San Francisco‘s annual Trans March event to kick off Pride festivities on Friday was supposed to be a commemoration of transgender history, titled “Celebrating Our Legacy: We’re Still Here.” But as it turned out, the city’s mayor and supervisor and a Sacramento lawmaker weren’t there as long as they had planned to be, when members of the crowd booed, mooned and heckled them off the stage.
Openly gay state lawmaker, State Sen. Mark Leno, was at first plagued by technical problems with his microphone as he attempted to address the crowd in Dolores Park, then got entangled in a debate with some of the transgender people hollering at him from right in front of the stage, according to Evelyn Rios, a local transgender woman in attendance.
“And why am I a piece of shit?” Leno was heard to ask by Rios, who sat on the lawn surrounding the stage.
“It was cringe-worthy,” Rios told LGBTQ Nation, adding that it was clear Leno chose to engage rather than ignore his hecklers.
Leno was introduced by Human Rights Commission Executive Director Theresa Sparks, a transgender woman appointed last week by Mayor Ed Lee as his senior advisor on transgender initiatives.
After Leno, the city supervisor Scott Wiener and the mayor, who was carrying a proclamation, were supposed to speak, but Leno was still trying to win back control of the crowd, telling them there is a time and place for everything and that this should be a time for unity.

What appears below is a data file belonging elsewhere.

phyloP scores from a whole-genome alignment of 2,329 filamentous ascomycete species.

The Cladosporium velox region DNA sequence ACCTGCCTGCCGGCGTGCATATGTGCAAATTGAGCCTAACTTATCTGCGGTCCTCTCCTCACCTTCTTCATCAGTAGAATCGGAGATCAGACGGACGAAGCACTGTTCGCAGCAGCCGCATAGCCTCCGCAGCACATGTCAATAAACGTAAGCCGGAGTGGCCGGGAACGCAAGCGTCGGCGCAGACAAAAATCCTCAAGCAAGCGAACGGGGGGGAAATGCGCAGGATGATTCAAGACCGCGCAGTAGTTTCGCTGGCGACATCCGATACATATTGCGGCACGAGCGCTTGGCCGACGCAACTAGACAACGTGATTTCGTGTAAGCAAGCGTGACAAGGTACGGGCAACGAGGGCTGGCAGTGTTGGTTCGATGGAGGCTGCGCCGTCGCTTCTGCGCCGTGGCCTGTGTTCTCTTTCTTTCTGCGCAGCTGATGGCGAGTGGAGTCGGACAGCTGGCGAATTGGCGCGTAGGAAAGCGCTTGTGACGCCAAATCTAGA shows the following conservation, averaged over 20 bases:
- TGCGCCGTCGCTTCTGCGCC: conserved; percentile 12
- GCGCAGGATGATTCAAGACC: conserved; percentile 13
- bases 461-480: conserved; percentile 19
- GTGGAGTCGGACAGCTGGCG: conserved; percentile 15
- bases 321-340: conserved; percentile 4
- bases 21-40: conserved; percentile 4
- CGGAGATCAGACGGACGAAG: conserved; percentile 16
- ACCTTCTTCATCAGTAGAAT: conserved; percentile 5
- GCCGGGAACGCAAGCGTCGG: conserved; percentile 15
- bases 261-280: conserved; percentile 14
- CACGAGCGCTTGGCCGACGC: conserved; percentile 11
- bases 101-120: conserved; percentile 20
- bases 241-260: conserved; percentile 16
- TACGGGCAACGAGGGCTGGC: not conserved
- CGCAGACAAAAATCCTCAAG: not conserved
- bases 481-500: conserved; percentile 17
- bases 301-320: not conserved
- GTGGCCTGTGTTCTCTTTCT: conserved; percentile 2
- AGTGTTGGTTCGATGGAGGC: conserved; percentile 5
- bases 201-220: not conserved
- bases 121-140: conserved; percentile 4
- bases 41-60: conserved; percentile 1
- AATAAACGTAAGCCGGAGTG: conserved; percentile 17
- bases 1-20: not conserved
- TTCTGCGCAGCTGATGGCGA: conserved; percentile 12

“We may have disagreements with Ed Lee, I’ve got disagreements with Ed Lee, that’s not the point. A mayor had never come to this event before he became mayor,” Leno said, referring to Lee’s historic appearance at Trans March in 2011 and ever since. At this point, a majority of the crowd turned against him, demanding with their boos that he and the others leave.
“Though this has not been a warm welcome or one of respect, I will continue to fight for transgender rights, equality, and the respect that your’re not giving us today,” Leno said, defiantly.
And without saying a word, Mayor Lee was then escorted off the stage, with Leno and Wiener, their heads bowed. Lee was rushed to his car, as the crowd chanted “house keys, not handcuffs,” said Rios. That she said was apparently in response to Wiener’s proposed legislation to criminalize homeless camping on sidewalks in the city. In 2014, it was reported 29 percent of San Francisco’s homeless identified as LGBTQ.